US To Screen Passengers For China Mystery Virus

A US healthcare company/AFP

 

US authorities will begin screening passengers Friday arriving on direct or connecting flights from a Chinese city at the heart of a mysterious SARS-like virus responsible for two deaths.

Travelers from Wuhan to the United States will undergo entry screening for symptoms associated with the new coronavirus at three airports: San Francisco, New York’s JFK and Los Angeles.

China has now reported 45 cases linked to the virus, Centers for Disease Control and Prevention (CDC) official Nancy Messonnier told reporters in a press call, most linked to seafood and live animal market in Wuhan, while two cases have been found in Thailand and one in Japan.

The CDC said that based on current information, the risk to Americans from the virus, known by its technical name 2019-nCoV, is currently deemed low. Nevertheless, it was enhancing precautionary measures.

The CDC will deploy 100 additional staff to the three airports, with incoming passengers asked to fill out a questionnaire and submit to a temperature check.

Those who show possible signs will be shifted to another facility for additional screening and a rapid diagnostic test.

Messonnier said that this test would currently take around a day, “but it’s going to get rapidly faster” as the diagnostic tool improves.

The UN’s health agency says that the outbreak of the disease comes from a never-before-seen strain belonging to a broad family of viruses ranging from the common cold to more serious illnesses such as SARS.

According to Arnaud Fontanet, head of Paris’ Institut Pasteur department of epidemiology, the new strain is the seventh known type of coronavirus that humans can contract.

The outbreak has caused alarm because of the link with SARS (Severe Acute Respiratory Syndrome), which killed 349 people in mainland China and another 299 in Hong Kong in 2002-2003.

Fontanet added that the coronavirus appears to be “weaker” than SARS in its current form, but cautioned that it could mutate into a more virulent strain.

Surprise Eminem Album Urges Gun Control, Sparks Anger Over Bomb Lyric

 

 

Guess who’s back?… Rapper Eminem surprised fans Friday by dropping a new album featuring a strong anti-gun violence theme but also stoking the kind of controversy that brought him fame.

On the album, one track called “Darkness” tells the story of a loner going on a shooting spree, while another song, “Unaccommodating,” has triggered outcry and muddied the veteran singer’s call for gun control.

The song references the 2017 deadly bombing at an Ariana Grande concert in Manchester, Britain, which left 22 people dead.

“But I’m contemplating yelling ‘bombs away’ on the game like I’m outside of an Ariana Grande concert waiting,” the 47-year-old artist, born Marshall Mathers, raps on the track.

READ ALSO: Whitney Houston, Biggie Among Rock Hall Of Fame Inductees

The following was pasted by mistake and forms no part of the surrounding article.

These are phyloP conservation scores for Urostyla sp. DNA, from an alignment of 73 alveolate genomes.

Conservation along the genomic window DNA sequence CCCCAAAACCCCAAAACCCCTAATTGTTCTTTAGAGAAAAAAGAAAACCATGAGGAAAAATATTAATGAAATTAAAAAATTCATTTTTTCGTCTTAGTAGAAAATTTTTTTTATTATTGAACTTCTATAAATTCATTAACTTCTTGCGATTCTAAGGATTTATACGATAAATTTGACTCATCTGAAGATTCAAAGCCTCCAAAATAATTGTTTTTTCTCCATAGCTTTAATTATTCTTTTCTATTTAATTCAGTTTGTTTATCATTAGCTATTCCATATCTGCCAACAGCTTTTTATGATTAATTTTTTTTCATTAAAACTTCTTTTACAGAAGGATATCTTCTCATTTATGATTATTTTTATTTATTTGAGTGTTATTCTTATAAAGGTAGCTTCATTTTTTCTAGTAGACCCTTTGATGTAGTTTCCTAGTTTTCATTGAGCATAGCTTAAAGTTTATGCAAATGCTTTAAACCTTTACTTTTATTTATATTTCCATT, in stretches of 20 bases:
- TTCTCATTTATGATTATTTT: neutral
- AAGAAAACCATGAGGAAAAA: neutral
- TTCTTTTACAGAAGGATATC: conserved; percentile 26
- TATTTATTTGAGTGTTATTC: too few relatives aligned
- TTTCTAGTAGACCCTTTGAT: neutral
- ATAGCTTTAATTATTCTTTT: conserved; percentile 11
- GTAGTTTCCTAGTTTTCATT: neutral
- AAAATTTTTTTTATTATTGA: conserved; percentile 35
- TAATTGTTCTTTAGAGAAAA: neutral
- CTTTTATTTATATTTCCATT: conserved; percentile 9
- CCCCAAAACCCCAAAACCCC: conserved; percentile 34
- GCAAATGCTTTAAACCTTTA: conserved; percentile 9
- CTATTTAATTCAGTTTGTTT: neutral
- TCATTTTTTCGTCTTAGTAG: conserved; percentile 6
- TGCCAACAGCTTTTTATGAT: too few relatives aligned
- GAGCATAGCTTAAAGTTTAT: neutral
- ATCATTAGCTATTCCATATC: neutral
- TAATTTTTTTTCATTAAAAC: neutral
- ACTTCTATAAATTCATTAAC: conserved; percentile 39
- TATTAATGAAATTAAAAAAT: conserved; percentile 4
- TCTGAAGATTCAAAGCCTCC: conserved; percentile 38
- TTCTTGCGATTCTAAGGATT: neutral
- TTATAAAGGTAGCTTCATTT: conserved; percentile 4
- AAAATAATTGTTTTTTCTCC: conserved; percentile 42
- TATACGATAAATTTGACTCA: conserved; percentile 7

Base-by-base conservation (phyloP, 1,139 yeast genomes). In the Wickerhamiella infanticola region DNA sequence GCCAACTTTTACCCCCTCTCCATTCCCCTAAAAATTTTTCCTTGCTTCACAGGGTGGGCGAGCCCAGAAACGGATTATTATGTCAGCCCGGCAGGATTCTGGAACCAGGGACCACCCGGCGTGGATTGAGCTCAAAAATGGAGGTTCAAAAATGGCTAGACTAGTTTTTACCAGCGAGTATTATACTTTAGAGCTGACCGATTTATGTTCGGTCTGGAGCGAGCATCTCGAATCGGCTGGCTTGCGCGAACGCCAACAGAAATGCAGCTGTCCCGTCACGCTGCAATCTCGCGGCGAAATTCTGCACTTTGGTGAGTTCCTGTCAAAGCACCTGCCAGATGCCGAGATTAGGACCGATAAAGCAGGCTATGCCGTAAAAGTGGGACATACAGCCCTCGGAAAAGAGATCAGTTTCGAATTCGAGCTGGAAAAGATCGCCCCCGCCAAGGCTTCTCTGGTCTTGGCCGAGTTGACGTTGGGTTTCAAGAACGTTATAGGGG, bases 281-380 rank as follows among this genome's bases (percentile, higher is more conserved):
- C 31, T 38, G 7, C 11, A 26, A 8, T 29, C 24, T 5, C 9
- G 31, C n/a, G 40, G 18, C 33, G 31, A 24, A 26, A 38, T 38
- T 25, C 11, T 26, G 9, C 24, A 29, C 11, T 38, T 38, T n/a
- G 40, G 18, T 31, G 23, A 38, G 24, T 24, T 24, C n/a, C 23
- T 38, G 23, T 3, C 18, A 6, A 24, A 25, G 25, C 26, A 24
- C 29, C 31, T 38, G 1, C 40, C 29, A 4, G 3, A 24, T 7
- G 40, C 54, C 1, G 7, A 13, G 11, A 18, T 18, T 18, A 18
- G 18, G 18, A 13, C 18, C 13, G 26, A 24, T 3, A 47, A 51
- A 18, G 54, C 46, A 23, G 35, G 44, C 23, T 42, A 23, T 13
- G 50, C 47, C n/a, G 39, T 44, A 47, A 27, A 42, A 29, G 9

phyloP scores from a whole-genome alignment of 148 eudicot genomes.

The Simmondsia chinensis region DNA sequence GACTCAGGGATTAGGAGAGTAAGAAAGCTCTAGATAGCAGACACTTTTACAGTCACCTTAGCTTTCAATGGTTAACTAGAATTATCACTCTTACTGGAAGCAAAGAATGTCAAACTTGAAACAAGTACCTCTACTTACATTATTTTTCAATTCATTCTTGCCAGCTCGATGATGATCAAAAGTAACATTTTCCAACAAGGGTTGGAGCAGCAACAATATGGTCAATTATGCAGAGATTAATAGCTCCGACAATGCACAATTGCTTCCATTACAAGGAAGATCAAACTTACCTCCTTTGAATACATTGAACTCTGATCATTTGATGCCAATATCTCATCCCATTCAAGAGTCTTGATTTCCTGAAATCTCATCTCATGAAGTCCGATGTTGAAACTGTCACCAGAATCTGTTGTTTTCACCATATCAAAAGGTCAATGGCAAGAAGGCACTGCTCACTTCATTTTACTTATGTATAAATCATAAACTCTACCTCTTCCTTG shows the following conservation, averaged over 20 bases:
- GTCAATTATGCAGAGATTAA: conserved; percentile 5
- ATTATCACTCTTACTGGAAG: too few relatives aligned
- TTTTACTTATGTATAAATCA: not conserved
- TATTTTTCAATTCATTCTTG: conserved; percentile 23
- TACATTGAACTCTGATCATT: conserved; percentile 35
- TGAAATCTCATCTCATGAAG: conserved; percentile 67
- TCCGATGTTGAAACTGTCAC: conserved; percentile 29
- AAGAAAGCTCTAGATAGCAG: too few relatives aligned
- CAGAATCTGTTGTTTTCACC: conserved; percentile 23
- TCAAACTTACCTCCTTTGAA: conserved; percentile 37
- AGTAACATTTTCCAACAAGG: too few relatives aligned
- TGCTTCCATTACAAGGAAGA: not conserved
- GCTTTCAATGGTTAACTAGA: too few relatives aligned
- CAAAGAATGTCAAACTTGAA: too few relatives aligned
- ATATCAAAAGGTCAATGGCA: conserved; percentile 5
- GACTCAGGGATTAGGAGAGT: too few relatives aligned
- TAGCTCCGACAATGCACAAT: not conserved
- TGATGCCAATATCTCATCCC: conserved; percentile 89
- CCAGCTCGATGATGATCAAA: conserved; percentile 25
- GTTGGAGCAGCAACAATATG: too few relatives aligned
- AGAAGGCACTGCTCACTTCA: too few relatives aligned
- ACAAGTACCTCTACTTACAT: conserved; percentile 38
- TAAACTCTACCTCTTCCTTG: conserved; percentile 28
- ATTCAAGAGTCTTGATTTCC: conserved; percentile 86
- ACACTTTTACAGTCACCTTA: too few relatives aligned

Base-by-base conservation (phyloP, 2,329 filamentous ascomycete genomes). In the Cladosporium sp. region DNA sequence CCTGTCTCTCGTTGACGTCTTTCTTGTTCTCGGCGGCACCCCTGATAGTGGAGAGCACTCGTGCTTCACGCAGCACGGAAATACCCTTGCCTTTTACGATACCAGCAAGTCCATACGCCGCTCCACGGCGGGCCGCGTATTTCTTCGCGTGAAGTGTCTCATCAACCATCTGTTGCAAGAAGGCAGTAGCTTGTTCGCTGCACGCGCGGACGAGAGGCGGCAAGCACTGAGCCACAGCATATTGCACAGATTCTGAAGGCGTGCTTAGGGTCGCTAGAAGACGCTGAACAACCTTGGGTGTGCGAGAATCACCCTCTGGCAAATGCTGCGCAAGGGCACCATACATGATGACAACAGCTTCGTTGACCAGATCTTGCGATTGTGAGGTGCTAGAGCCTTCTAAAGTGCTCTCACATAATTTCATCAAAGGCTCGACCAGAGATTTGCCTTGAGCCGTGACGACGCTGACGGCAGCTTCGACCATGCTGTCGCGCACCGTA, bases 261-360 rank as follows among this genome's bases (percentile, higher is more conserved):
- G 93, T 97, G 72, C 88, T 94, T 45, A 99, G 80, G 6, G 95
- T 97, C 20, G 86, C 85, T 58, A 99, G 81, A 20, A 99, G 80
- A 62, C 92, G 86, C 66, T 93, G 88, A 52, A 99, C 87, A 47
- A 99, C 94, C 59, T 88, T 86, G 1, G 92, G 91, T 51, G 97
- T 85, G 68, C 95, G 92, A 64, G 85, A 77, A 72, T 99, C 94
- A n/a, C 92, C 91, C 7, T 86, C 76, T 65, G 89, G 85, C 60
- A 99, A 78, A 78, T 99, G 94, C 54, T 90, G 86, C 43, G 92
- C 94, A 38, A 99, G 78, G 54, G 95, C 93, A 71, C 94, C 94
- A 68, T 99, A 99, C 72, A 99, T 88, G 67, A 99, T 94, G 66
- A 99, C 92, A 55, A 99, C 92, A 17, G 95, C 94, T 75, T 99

The lyric was met with scorn on social media, with some users dubbing it “disgusting” and “trash.”

The new album, called “Music to be Murdered by,” features appearances from the late rapper Juice WRLD, along with Q-Tip, Ed Sheeran, Anderson. Paak and regular collaborator singer Skylar Grey.

Dr. Dre is credited throughout as a producer.

Eminem released his last album “Kamikaze” in 2018 in a similar sudden fashion. That album included several attacks on President Donald Trump.

The rapper also released Friday a video for “Darkness” that featured audio and footage from the 2017 mass shooting in Las Vegas, the deadliest US gun massacre carried about by an individual in modern history.

It ends urging viewers to register to vote: “Make your voice heard and help change gun laws in America,” closing text reads.

Relations Between Nigeria And US Will Curb Extremism In The Sahel – Osinbajo

Osinbajo Proffers Solutions To Challenges Facing Legal Profession In Nigeria

 

The increase in activities and threats by terrorist groups in the Sahel region can be largely curbed by stepping up relations between Nigeria and the United States of America, according to Vice President Yemi Osinbajo, SAN.

Prof. Osinbajo stated this in Abuja on Thursday when he received the new US Ambassador to Nigeria, Mrs Mary Beth Leonard, on a courtesy visit at the Presidential Villa.

Noting the good relationship between Nigeria and the US, the Vice President called for an even more robust cooperation.

He observed that apart from poverty, terrorism is a major issue affecting the Sahel region and this is the best chance of making progress on those issues.

READ ALSO: Buhari Attends UK-Africa Investment Summit In London

“Stepping up cooperation with the US in the area of counter-terrorism is something that should be pursued vigorously given the threats of terrorism in the Sahel,” according to the Vice President.

Responding to the proposition by Mrs Leonard for improved ties between Nigeria and the US including through the restoration of the Bi-National Commission, Prof. Osinbajo said there are indeed huge opportunities for improved cooperation between both countries.

“The challenges facing us as a country are many but they present opportunities for doing innovative and great things. This is our best chance to making serious progress.

“I am certainly looking forward to the Bi-National Commission and hope that important issues concerning our trade relations will be addressed because we have barely scratched the surface,” the Vice President said.

Earlier in her remarks, the US Ambassador, Mrs Mary Beth Leonard said it was an honour to serve in Nigeria and expressed hope that her tenure as Ambassador to Nigeria would be fruitful.